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Barbican Art Gallery Reopening Programme

Masculinities: Liberation through Photography Installation View

Barbican Art Gallery has announced that it will reopen its doors to the public on Monday 13 July 2020, in line with government guidelines and with new safety measures in place.

The Barbican’s 2020 exhibition programme will begin again with the reopening of the acclaimed Masculinities: Liberation through Photography. This thoughtful and timely group exhibition explores the ways in which masculinity is experienced, performed, coded and socially constructed through photography and film from the 1960s to the present day. Having previously opened for just four weeks before the Barbican temporarily closed in March, the show’s run has been extended from 13 July until 23 August 2020.

The Art Gallery will be operating at reduced capacity, with timed entry slots to ensure a safe flow of visitors through the space, and tickets will need to be booked online at in advance of a visit.

This will be followed by A Countervailing Theory, the first-ever UK commission from Nigerian-American artist Toyin Ojih Odutola, which will open for the first time in The Curve on Tuesday 11 August. An epic cycle of new work explores an imagined ancient myth conceived by the artist, unfurling across the 90-metre long gallery and featuring an immersive soundscape by sound artist Peter Adjaye. This free exhibition invites visitors to experience Ojih Odutola’s compelling mode of storytelling.

The Barbican is also today announcing an updated schedule for its forthcoming visual arts programme.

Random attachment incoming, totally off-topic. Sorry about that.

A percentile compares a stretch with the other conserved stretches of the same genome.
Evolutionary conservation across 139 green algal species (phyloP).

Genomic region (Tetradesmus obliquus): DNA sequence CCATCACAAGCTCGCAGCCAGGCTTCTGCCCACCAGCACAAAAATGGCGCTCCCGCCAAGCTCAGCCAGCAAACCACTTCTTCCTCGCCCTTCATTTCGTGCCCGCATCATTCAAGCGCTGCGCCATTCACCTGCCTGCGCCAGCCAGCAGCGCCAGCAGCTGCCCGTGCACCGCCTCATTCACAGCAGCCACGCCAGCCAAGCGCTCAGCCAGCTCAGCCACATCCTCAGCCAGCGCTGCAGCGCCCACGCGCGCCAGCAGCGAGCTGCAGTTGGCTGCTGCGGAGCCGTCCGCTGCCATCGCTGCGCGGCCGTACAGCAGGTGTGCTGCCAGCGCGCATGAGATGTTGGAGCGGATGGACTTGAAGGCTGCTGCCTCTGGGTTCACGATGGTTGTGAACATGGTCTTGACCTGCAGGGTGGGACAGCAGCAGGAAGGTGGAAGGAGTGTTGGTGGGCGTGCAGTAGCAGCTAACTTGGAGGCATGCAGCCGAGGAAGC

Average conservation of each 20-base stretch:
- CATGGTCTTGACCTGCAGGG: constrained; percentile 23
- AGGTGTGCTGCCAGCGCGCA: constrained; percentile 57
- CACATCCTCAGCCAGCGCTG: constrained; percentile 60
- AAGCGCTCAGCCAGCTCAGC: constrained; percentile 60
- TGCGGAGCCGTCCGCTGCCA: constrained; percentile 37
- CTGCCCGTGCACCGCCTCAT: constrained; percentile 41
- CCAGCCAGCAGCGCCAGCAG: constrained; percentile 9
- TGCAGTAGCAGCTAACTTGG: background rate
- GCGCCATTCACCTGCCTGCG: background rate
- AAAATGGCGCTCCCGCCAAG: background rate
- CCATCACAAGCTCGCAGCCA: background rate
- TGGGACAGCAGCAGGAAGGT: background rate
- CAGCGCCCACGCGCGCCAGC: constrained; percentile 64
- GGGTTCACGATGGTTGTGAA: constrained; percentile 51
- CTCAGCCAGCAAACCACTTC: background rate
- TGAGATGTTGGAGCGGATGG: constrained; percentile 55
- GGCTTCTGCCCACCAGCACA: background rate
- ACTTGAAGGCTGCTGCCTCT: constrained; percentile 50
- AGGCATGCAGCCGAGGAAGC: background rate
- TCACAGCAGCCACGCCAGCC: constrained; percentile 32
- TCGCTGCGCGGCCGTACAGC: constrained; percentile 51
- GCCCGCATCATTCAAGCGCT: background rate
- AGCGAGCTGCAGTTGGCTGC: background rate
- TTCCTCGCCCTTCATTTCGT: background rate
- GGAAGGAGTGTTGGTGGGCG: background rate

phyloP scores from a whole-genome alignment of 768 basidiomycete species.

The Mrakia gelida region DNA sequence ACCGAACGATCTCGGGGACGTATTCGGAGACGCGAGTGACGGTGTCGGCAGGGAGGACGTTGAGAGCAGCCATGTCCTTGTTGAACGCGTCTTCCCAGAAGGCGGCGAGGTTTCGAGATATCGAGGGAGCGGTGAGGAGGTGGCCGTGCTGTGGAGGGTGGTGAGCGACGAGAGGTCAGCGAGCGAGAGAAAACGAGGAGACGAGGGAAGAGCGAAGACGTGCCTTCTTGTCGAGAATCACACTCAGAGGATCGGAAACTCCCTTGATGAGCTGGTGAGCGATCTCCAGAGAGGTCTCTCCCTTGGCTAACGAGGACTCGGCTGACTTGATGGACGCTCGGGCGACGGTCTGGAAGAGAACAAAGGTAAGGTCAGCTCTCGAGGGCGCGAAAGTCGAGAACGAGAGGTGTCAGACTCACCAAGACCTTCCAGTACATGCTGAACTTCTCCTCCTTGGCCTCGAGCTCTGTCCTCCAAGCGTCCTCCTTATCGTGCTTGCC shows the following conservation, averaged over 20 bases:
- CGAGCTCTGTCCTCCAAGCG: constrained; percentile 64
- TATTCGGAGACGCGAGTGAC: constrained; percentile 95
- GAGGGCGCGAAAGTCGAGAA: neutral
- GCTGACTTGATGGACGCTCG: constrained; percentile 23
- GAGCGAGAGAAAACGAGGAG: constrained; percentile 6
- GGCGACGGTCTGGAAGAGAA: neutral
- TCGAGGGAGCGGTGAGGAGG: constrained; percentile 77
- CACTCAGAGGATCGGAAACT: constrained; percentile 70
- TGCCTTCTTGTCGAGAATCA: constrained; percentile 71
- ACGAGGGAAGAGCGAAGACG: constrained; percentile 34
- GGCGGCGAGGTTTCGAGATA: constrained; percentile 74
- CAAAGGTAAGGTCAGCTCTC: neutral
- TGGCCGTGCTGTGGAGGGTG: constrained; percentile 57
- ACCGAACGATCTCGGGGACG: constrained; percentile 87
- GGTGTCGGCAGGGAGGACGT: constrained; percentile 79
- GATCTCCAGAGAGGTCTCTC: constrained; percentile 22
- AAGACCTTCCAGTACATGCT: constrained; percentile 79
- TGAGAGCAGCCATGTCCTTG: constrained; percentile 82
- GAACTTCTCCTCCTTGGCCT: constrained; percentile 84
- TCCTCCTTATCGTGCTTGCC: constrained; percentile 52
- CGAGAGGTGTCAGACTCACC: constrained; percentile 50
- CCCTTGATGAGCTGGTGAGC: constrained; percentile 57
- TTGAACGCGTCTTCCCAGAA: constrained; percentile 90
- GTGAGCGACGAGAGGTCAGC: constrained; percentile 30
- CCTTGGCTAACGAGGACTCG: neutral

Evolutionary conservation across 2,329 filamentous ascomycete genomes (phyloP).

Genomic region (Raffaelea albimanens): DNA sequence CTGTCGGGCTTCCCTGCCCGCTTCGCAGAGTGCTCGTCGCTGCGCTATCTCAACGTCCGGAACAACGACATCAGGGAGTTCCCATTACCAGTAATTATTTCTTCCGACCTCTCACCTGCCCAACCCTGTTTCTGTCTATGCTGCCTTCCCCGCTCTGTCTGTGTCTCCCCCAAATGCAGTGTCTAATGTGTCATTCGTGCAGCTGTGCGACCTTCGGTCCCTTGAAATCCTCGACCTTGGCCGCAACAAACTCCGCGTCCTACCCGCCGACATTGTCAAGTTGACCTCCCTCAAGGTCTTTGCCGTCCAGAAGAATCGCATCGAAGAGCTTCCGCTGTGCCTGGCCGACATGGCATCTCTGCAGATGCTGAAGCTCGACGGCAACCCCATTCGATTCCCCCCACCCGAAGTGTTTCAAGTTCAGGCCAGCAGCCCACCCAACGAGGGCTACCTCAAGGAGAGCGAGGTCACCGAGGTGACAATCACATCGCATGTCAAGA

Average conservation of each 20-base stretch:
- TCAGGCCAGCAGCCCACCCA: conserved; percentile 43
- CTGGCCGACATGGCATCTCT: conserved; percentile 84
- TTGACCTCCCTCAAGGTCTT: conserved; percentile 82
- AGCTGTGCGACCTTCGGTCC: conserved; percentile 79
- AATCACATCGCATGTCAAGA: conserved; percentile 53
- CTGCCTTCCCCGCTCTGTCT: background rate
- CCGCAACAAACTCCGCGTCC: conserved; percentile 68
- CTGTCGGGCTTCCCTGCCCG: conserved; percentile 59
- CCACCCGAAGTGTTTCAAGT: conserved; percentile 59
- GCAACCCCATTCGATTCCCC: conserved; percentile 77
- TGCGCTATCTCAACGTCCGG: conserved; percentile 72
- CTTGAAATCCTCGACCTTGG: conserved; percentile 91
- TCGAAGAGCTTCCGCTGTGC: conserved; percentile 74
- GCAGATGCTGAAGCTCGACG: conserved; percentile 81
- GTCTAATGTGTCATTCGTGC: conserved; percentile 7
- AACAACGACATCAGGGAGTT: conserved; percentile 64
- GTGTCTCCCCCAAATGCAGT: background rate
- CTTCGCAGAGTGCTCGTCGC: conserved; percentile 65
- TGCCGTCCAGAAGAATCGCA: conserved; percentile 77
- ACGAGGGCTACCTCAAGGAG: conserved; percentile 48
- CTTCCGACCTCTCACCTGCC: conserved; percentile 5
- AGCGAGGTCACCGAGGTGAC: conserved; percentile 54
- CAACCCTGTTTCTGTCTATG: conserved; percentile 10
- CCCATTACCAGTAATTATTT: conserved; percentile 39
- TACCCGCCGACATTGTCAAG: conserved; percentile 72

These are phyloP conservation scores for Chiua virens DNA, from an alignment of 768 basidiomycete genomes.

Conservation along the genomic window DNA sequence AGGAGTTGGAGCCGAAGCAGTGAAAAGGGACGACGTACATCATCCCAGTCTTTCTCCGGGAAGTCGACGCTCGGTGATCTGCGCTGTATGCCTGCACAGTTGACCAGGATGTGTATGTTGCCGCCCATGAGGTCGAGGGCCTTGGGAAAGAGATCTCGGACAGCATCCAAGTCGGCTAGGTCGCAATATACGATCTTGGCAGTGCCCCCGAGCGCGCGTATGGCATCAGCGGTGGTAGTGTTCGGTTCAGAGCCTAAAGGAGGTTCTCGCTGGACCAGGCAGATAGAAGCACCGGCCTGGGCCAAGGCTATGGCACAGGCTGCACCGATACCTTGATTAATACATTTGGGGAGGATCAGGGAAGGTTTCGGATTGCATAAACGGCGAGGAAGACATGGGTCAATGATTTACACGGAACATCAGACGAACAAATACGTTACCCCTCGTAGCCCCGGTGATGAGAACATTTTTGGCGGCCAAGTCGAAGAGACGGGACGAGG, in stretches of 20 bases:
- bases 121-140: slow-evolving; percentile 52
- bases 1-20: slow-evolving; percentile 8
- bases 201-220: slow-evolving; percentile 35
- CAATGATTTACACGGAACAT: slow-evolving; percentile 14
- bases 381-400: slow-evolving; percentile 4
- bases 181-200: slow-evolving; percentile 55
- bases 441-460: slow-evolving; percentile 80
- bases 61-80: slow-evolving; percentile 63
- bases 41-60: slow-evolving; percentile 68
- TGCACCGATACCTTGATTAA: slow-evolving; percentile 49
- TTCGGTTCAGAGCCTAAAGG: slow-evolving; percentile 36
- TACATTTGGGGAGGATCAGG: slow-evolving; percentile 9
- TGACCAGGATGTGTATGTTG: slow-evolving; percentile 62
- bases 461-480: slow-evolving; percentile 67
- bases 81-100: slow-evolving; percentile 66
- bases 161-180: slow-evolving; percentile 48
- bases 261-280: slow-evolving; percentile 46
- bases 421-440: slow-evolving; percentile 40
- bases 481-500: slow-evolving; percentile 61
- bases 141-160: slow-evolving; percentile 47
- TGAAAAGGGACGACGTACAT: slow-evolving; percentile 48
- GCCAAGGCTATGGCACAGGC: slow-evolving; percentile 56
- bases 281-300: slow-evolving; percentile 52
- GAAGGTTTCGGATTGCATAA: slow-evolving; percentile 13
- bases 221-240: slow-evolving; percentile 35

On 7 October, an unprecedented exhibition exploring the work and artistic collaborations of the choreographer, dancer and long-term Barbican Artistic Associate Michael Clark, will open in Barbican Art Gallery. 

Opening on 11 February 2021, the Art Gallery will present a major retrospective of French artist Jean Dubuffet, celebrating one of the most powerful and provocative voices in the postwar avant-garde.

Jane Alison, Head of Visual Arts, Barbican, said: ‘It’s so brilliant to have the opportunity to reopen our Masculinities: Liberation through Photography exhibition, which had met with such acclaim earlier in the year. Now is your chance! Opening in August, we also invite you to experience Toyin Ojih Odutola’s epic cycle of works. This stunning project was almost ready to open just as lockdown happened - and again, I couldn’t be more delighted that we are finally able to introduce Ojih Odutola’s work to a London audience as part of our free programme of Curve artist commissions. In the autumn, we are massively excited to be staging the first ever exhibition on the work of the legendary, cult dancer and choreographer, Michael Clark.

The Barbican is taking a phased approach to welcoming visitors back, with the Art Gallery and the Barbican Conservatory reopening on 13 July, followed by The Curve in August. As we begin to reopen, the safety of our audiences and staff remains our top priority. You will find detailed information on our website designed to help you feel confident about your visit. We know that not everyone will be able to attend in person and will continue to make thought-provoking digital content inspired by our programme freely available via our website. This includes forthcoming video tours of our Masculinities exhibition and Ojih Odutola’s A Countervailing Theory. We look forward to welcoming you back to the Barbican to experience some truly incredible art

Safety measures in place when the Barbican reopens will include social distancing, limited visitor capacity, one-way routes through the building, sanitisation points and regular cleaning. Access to all venues will be via the main entrance on Silk Street with lifts available for those who need them.

The Barbican’s restaurants, bars, cafes, main shop and cloakroom facilities will remain closed during this phase but there will be takeaway refreshments and a pop-up Art Gallery shop on the Conservatory Terrace on Level 4, as well as toilet facilities available. Detailed visitor information will be available on the Barbican’s website.

To support the Barbican in reopening and offering the widest possible audience access to culture and creativity, donations can be made here.